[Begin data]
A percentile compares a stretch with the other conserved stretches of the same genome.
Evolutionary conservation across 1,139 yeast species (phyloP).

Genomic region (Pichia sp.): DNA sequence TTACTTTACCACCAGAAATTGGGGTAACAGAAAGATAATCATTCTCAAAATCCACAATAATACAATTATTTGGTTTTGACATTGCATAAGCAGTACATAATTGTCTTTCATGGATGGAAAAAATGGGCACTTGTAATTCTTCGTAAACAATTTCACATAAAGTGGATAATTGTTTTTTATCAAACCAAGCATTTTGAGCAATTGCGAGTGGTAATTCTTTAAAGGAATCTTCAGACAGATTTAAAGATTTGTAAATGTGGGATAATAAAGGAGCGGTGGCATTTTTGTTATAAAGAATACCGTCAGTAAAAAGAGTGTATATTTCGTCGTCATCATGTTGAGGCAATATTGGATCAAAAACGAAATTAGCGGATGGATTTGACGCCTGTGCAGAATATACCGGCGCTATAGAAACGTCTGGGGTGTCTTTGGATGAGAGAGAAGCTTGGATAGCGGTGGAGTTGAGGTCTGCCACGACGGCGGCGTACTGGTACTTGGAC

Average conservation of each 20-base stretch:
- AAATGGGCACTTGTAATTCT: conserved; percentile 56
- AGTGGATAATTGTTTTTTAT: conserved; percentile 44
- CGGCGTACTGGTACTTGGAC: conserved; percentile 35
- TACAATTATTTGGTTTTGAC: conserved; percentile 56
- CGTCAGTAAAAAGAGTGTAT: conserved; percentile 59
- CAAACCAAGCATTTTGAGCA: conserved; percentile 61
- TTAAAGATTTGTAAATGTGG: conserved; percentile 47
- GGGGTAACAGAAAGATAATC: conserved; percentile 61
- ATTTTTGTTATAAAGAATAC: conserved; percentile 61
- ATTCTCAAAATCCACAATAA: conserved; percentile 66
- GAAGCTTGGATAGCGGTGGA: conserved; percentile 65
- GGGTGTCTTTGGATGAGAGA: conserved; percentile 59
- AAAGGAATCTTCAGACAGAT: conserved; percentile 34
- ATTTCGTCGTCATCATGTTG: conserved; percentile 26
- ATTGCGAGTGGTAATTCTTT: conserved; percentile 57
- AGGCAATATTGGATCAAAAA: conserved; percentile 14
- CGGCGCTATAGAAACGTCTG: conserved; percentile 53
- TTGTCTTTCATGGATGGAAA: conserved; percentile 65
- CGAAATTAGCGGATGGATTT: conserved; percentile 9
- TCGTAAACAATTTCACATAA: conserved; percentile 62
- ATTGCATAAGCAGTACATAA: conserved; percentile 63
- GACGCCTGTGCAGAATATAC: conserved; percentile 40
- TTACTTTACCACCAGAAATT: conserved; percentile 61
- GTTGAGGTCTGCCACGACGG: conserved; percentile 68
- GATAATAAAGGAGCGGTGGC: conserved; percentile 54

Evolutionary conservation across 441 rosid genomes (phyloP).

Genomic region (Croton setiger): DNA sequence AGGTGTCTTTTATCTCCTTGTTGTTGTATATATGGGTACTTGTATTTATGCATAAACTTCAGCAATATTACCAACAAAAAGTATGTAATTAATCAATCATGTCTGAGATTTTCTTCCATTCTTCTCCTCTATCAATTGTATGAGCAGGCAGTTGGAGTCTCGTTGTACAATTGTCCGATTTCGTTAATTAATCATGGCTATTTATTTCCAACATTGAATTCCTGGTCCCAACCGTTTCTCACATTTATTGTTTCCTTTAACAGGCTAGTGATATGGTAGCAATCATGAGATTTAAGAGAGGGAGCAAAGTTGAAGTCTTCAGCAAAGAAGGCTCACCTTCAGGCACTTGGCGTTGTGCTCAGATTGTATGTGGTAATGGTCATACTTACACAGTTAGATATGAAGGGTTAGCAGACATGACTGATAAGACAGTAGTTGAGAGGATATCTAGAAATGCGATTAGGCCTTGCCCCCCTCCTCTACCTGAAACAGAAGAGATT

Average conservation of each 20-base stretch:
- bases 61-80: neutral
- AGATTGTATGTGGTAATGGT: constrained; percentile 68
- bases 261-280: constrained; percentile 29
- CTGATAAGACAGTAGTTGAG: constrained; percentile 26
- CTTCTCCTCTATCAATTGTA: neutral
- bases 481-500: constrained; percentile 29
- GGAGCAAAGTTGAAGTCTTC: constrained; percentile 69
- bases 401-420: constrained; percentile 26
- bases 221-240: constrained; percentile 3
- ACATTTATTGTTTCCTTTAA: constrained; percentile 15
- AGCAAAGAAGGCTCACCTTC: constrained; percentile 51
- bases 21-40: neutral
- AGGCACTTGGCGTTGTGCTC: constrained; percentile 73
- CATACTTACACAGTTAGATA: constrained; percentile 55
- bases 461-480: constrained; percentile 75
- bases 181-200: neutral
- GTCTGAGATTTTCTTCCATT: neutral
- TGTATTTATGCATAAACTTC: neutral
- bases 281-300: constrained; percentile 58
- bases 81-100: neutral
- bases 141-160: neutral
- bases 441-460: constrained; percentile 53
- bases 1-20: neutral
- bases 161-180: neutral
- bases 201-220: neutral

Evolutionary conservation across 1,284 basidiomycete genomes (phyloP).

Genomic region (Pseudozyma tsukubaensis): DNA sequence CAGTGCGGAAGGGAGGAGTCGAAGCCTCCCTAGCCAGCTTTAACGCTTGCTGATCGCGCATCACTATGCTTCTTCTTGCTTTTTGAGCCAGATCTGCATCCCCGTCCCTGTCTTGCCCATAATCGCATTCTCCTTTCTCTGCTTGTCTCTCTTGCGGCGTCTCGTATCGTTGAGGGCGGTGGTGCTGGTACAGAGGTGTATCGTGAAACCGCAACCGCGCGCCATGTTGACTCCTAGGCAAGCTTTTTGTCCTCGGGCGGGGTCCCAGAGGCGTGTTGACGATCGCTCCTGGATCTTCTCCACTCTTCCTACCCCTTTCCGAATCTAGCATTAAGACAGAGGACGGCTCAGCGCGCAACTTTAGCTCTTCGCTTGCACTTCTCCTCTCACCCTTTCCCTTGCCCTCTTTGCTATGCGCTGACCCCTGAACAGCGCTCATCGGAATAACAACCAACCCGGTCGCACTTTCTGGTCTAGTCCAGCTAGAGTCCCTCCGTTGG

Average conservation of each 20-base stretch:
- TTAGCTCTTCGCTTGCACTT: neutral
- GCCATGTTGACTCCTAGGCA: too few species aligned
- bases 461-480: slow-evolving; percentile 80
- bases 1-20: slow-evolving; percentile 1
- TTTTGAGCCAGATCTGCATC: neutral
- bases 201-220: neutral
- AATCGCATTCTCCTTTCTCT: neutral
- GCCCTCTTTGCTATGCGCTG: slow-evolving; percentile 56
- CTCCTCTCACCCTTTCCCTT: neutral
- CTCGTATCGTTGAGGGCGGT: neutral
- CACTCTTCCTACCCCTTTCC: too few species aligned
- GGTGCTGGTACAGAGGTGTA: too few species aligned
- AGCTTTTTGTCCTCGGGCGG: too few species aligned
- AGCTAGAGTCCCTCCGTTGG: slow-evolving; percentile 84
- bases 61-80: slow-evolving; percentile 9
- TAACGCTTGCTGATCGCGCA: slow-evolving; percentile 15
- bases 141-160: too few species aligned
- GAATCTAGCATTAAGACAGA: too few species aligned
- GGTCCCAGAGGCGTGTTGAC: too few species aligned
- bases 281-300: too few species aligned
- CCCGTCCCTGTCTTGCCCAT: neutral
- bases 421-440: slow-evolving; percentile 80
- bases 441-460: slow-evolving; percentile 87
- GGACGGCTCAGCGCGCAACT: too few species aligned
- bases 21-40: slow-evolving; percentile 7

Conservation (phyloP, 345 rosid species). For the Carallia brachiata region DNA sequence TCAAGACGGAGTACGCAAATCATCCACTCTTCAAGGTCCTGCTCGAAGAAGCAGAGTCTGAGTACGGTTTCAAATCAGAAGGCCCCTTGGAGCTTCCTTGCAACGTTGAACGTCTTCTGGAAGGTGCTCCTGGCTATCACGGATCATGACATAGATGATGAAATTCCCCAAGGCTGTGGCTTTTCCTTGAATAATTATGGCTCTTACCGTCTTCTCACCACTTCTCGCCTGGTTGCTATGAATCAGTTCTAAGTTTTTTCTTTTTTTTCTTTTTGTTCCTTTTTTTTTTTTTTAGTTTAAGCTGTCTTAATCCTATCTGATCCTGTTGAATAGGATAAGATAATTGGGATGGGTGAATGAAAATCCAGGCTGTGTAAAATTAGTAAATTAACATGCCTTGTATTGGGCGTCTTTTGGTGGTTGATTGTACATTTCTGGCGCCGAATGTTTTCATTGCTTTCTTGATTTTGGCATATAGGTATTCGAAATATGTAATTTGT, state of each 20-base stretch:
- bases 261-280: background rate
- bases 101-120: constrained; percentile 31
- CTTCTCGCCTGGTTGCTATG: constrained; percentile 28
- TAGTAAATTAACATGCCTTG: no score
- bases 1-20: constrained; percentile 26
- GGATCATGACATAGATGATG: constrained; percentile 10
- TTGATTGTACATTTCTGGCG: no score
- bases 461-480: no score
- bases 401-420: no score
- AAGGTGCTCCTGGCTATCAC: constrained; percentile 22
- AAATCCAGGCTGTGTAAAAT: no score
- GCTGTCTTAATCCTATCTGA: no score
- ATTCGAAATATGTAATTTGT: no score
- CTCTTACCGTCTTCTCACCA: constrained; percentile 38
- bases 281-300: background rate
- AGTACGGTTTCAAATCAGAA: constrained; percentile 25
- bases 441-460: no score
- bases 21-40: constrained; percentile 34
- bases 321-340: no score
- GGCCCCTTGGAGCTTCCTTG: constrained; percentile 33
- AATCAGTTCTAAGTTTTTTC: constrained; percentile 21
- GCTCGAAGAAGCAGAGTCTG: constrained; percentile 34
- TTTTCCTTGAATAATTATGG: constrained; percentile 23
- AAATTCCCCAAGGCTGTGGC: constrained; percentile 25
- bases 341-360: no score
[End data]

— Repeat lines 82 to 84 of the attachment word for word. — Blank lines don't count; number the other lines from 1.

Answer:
- bases 421-440: slow-evolving; percentile 80
- bases 441-460: slow-evolving; percentile 87
- GGACGGCTCAGCGCGCAACT: too few species aligned